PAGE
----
The poet recalls one of his walking trips in northern Wales. He and his friend rose early, intending to see the sunrise from Mount Snowdon, the highest point in Wales. They proceed to the base of the mountain and wake the shepherd who is to be their guide. After breakfast, they set out in the sultry, summer night. After talking at first, they proceed in silence. Wordsworth is soon climbing ahead of the others, and as he reaches the summit, the clouds overhead dissipate and the moon showers her silver beams upon him. There is the beautiful blaze of the moon rays upon the mist at his feet and upon the fog enveloping nearby peaks and stretching off over the Atlantic. There is no sound but the roar of mountain torrents amid the rugged and wild Welsh landscape.
Here the poet has a religious experience, and he says once more, pantheistically:
. . . it appeared to me the type
Of a majestic intellect, its acts
And its possessions, what it has and craves,
What in itself it is, and would become.
There I beheld the emblem of a mind
That feeds upon infinity, that broods
Over the dark abyss.
He proceeds to describe this transcendental power that even the most untutored mind would be compelled to acknowledge. Once more he proclaims that this active power which invests the natural world finds its counterpart in the mental faculties of the great thinker. In this way, the person who is poet is able to interpret the universe and does it spontaneously because nature continuously inspires him: "Such minds are truly from the Deity, / For they are Powers." These intellects know the highest possible happiness, states the poet. They experience ecstasy as they grow to learn that they are among the elect of humanity. They will create for themselves freedom from human desire — true liberty and the only kind worth knowing.
Wordsworth has sudden pangs about the time he has wasted in the past and about his many strayings from the path leading to truth and greatness. But he says by way of apology: "Never did I, in quest of right and wrong, / Tamper with conscience from a private aim." He was ready always to battle those mean cares and low pursuits which might interfere with his artistic development. His repetitions of this point are important, and none is better phrased than when he says:
. . . [he] shrunk with apprehensive jealousy
From every combination which might aid
The tendency, too potent in itself,
Of use and custom to bow down the soul
Under a growing weight of vulgar sense,
And substitute a universe of death
For that which moves with light and life informed,
Actual, divine, and true.
Wordsworth then draws upon the Platonic theory of love to reinforce his aesthetic. Plato identified love roughly with aspiration. He viewed it as a cosmic power impelling all natural things toward perfection, and in humanity it culminates in the desire for immortality. The poet has demonstrated the truth of this philosophy in his own living; his implicit devotion to it underlies the whole of The Prelude. Here once more he wants to be sure that its relation to artistic creativity is made obvious. Such varieties as maternal love, love of natural sights, love of man for woman, must lead humanity to a higher love — a love that leavens physical, sensuous love with spiritual love, with awe. In this way the soul is permitted to soar. The mind adores things, not because they are pleasing or merely useful, but because they are part of that marvelous unity that is being. We can come to know intellectual love, he says, only with the aid of the imagination. From it can be derived faith in humanity, in immortality, and in deity.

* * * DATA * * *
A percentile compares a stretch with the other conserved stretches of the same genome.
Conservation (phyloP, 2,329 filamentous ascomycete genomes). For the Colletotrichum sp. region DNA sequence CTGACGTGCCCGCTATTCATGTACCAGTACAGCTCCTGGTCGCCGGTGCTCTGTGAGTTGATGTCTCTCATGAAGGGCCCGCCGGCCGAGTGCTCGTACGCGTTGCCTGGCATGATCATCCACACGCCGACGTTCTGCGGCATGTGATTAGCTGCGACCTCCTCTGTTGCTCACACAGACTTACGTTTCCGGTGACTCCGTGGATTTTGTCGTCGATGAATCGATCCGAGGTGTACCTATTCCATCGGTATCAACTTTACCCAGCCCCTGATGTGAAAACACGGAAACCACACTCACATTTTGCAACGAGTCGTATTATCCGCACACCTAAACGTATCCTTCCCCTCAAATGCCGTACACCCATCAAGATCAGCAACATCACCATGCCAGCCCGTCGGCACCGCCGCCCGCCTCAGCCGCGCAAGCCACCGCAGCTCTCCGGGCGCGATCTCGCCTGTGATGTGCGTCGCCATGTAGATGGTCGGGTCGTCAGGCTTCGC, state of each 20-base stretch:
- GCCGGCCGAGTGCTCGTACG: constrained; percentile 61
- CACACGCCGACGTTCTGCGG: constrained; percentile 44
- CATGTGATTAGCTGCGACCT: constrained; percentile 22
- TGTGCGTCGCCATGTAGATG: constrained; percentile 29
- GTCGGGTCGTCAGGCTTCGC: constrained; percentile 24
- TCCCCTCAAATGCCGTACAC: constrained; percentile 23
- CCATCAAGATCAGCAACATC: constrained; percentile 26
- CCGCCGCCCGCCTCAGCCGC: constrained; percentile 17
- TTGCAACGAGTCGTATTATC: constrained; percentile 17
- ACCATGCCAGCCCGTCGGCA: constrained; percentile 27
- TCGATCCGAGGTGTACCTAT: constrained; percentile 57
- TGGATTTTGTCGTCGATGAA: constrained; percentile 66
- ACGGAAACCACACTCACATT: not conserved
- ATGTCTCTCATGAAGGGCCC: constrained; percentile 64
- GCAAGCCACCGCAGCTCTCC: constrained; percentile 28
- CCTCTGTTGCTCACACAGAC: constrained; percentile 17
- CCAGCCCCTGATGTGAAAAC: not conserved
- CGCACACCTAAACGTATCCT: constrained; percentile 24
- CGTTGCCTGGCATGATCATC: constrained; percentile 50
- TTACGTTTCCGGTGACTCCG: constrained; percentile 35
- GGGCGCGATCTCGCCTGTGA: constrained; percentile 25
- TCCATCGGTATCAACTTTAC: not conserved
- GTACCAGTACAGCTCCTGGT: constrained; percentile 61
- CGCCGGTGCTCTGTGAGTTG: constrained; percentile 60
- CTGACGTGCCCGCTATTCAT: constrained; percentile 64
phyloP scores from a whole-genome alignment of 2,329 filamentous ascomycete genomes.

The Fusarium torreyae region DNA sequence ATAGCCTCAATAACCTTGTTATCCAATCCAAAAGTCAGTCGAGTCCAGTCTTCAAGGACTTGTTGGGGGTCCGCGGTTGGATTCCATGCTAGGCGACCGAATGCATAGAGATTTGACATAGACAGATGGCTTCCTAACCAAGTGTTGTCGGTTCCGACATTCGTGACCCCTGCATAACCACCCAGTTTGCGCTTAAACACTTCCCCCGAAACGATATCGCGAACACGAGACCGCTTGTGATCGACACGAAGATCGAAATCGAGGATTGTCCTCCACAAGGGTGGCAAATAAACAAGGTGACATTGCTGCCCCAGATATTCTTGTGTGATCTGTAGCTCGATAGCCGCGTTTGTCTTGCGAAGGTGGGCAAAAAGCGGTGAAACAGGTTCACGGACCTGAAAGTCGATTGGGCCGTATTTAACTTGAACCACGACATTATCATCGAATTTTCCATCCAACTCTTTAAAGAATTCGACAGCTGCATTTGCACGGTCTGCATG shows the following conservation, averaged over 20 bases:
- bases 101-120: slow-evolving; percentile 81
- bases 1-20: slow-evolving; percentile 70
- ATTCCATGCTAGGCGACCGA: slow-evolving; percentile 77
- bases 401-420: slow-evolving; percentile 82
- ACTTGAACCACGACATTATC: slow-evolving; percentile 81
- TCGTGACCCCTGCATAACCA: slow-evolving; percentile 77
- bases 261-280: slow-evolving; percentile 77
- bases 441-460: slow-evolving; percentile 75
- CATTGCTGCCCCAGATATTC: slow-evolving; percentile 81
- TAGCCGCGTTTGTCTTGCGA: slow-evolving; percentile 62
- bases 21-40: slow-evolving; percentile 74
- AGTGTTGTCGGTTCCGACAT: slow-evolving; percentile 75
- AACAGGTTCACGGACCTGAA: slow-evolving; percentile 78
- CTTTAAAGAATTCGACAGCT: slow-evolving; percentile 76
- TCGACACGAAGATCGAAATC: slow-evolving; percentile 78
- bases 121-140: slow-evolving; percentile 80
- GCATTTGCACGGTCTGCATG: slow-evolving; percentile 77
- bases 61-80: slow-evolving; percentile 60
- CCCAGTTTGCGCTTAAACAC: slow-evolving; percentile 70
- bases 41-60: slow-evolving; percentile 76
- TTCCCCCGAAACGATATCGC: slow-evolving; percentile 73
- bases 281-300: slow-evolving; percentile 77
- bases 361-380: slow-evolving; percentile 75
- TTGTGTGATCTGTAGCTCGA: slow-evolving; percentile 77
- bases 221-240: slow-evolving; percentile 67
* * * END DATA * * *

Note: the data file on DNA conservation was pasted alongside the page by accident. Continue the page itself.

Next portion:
He hails his sister Dorothy as a kindred spirit and as a help to him in youth and maturity. Without her influence, he suggests, he would still have revered things but not loved them. He praises her for leading him out of the rationalist snare and back to feeling. He praises Mary Hutchinson, who had become his wife during the writing of The Prelude, for sharing all his mature experiences, great and small. Finally, he turns once more to praise Coleridge, who helped to mitigate his fears and encouraged him to write.
Wordsworth signals the end of the poem. He hopes that his abilities have been proved to the extent that there is no longer any doubt he will write an "enduring" philosophical epic. He cites some shortcomings in the poem he is presently writing: the slighting of books, of nature's immediate beauties, of psychology. Lastly, he pays tribute to Raisley Calvert, the friend who left the poet a small legacy when it was badly needed.
He has come a long way. He likens his vision of his own past to that of a lark which has ascended on wing, and his satisfaction is to be heard throughout the poem, which he compares with the lark's song. He is uncertain whether his future efforts will justify this somewhat conceited and long personal history. He observes that, when those artistically stimulating ramblings around Bristol are recalled, the poem will be justified to Coleridge himself at any rate. Wordsworth hopes once again for the restoration of his friend's health and looks forward to the moment when Coleridge first dips into The Prelude. He suggests that humanity may once more surrender to ignorance and tyranny, but our ultimate freedom is assured; he and Coleridge may find great happiness in the knowledge that they have contributed — even though in a small way — to our deliverance.